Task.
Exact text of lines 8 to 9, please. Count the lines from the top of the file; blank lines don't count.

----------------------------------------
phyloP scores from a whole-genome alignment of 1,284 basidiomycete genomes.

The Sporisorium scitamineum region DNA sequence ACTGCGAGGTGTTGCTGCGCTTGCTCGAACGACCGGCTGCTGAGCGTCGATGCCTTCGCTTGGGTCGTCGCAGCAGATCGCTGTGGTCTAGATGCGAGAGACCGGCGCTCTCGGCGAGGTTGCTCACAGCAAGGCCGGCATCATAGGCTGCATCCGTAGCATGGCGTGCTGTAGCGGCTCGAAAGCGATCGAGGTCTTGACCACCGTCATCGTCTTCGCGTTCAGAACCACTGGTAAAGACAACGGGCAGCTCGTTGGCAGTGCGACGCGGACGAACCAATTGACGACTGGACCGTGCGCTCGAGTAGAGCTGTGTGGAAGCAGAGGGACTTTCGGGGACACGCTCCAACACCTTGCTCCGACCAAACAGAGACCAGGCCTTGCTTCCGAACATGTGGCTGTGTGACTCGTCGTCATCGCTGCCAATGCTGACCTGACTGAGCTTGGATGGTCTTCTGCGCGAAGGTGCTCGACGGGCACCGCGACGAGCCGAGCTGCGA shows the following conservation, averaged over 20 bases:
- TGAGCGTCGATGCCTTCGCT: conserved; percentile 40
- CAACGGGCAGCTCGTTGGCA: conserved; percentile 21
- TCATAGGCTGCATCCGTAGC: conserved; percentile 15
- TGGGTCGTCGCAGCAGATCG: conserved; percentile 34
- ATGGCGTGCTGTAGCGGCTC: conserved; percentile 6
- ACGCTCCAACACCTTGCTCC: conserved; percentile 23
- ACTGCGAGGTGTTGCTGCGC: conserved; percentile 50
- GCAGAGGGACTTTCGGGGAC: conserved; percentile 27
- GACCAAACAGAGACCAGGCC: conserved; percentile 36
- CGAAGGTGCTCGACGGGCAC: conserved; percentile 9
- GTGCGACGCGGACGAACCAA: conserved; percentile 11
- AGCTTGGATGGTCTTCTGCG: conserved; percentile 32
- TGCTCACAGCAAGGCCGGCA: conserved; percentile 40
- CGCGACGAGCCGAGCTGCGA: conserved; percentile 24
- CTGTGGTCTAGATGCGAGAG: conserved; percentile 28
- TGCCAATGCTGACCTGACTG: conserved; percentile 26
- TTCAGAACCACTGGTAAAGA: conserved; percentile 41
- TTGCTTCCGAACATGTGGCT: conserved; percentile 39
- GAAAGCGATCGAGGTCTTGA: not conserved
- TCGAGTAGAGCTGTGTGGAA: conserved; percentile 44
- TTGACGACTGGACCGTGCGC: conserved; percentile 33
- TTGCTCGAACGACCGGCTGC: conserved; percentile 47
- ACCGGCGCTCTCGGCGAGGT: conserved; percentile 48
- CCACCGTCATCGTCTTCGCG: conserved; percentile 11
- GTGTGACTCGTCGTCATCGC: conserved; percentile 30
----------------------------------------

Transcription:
- ACGCTCCAACACCTTGCTCC: conserved; percentile 23
- ACTGCGAGGTGTTGCTGCGC: conserved; percentile 50